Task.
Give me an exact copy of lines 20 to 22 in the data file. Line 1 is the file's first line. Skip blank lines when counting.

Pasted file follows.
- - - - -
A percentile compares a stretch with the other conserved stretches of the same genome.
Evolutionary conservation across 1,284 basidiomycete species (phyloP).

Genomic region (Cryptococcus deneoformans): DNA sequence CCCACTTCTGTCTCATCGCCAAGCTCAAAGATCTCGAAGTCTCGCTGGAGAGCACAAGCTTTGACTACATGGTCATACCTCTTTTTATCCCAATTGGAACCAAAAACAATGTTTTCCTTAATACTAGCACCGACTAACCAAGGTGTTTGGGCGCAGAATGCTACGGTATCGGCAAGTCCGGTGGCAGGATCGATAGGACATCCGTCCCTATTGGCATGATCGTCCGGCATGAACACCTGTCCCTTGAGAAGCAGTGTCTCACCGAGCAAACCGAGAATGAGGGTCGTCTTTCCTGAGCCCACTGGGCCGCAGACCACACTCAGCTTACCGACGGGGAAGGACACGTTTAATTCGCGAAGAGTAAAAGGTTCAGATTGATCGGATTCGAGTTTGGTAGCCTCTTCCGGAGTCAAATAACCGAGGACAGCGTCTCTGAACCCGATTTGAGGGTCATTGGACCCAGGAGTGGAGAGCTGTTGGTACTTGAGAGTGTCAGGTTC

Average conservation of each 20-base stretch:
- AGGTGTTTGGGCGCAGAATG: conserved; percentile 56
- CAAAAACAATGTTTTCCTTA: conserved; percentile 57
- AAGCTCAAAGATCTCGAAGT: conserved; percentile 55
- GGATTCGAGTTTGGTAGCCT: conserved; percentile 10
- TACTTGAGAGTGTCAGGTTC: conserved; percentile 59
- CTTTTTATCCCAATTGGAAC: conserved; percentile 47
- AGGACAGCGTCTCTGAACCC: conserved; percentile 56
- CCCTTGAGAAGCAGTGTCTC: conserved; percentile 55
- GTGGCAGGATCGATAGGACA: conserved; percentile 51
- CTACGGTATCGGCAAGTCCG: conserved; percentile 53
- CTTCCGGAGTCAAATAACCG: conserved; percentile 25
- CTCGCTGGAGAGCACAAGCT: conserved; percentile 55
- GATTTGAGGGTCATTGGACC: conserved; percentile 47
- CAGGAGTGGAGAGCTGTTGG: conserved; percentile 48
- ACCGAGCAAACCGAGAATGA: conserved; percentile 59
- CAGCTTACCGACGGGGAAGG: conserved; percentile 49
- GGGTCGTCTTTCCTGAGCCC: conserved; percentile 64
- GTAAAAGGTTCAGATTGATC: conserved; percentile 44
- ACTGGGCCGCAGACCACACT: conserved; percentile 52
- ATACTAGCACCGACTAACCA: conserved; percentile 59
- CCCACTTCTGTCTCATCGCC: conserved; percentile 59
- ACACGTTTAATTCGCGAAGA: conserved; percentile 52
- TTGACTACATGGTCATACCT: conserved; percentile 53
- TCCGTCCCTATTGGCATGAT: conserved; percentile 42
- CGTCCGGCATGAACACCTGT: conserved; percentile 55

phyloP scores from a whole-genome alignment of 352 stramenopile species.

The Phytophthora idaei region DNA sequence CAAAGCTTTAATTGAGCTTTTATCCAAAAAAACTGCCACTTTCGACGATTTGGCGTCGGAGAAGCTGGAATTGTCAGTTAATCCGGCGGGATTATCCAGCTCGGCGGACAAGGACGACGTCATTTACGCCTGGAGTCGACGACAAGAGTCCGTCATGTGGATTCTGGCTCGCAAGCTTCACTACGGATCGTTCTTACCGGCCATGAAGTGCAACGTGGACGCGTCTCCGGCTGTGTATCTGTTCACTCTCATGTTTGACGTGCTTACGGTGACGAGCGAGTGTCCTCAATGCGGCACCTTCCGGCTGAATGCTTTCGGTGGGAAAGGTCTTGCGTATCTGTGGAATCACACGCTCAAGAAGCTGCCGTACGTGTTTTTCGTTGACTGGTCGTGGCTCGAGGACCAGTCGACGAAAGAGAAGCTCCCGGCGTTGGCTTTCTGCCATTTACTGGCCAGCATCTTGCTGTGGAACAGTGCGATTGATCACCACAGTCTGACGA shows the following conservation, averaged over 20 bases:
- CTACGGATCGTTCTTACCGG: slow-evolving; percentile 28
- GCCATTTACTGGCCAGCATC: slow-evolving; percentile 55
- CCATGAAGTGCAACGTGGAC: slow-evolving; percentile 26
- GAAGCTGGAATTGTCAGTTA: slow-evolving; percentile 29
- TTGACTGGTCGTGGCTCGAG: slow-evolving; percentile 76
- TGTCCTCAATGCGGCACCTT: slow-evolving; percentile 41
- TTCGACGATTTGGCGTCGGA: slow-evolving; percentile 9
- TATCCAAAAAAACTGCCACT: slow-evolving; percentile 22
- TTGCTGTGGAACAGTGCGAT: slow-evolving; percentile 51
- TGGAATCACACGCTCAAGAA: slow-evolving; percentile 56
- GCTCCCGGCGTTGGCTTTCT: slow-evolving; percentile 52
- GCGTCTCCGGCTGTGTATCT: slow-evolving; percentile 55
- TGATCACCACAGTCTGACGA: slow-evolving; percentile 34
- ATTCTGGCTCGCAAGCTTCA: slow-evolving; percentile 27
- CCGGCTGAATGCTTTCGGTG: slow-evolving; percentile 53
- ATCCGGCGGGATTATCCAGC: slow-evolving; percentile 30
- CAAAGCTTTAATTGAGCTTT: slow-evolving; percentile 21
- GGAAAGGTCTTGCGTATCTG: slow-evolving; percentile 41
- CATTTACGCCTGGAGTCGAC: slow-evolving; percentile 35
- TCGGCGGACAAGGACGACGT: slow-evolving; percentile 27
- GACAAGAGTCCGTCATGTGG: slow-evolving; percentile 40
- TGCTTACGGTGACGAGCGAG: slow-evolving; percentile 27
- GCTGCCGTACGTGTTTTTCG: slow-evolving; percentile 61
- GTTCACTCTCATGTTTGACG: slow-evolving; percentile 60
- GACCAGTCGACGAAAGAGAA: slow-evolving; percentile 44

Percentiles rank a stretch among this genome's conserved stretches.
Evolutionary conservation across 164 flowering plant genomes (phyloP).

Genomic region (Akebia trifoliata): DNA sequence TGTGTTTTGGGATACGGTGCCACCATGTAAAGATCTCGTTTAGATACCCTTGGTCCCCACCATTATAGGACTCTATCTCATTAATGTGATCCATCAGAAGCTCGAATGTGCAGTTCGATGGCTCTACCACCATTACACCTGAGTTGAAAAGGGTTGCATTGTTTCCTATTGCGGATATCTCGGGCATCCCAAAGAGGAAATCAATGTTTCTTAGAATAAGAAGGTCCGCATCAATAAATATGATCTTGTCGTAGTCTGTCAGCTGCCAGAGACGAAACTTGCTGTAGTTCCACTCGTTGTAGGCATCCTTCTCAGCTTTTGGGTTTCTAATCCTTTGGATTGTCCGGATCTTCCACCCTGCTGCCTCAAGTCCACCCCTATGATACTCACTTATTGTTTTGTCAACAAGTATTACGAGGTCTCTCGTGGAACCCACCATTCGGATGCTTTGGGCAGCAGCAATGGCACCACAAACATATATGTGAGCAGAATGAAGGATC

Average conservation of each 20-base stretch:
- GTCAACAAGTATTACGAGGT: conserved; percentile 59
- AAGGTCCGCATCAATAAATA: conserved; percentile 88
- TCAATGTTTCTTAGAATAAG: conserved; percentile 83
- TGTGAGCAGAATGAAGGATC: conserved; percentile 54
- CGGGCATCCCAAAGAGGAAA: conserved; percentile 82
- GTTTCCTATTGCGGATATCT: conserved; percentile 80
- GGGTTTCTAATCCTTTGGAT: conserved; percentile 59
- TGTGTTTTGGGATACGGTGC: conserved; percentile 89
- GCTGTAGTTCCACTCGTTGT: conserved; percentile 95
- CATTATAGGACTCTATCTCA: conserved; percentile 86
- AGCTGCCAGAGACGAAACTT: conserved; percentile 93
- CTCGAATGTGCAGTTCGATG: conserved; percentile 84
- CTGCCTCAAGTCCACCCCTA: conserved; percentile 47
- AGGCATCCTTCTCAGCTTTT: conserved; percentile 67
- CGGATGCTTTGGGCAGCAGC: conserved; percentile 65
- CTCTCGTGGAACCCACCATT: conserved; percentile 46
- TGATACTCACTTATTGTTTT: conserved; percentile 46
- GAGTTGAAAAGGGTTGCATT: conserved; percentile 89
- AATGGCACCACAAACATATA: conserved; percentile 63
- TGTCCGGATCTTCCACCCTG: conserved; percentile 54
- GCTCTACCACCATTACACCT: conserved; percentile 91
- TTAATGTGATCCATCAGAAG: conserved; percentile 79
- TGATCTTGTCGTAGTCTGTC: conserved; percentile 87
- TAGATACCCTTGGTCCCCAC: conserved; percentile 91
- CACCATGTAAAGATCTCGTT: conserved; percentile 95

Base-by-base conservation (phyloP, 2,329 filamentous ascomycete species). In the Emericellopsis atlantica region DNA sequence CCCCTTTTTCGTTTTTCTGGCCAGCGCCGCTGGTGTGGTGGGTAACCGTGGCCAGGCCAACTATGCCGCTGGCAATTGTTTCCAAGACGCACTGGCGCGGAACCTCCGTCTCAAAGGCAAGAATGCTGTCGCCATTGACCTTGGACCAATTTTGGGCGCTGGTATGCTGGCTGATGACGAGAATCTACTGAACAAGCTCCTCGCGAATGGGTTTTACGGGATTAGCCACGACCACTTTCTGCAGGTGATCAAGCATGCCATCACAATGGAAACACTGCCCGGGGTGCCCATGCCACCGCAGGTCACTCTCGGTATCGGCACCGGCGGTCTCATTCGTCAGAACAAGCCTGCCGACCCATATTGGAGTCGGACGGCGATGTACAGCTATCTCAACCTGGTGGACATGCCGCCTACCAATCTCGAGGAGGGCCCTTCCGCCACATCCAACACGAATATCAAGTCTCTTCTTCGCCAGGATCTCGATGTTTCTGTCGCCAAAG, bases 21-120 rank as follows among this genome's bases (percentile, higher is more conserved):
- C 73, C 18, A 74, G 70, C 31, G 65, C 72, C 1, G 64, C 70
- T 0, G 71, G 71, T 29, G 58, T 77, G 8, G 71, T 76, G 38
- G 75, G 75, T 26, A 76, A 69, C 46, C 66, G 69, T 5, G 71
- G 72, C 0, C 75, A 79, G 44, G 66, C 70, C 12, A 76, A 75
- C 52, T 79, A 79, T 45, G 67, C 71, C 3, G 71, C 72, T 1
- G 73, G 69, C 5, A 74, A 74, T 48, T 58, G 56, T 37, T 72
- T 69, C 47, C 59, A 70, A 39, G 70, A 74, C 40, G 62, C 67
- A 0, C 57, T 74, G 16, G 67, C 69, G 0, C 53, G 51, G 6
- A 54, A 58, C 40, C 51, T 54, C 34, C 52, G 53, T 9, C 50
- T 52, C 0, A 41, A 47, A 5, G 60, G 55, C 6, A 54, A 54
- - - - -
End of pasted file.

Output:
- CAGCTTACCGACGGGGAAGG: conserved; percentile 49
- GGGTCGTCTTTCCTGAGCCC: conserved; percentile 64
- GTAAAAGGTTCAGATTGATC: conserved; percentile 44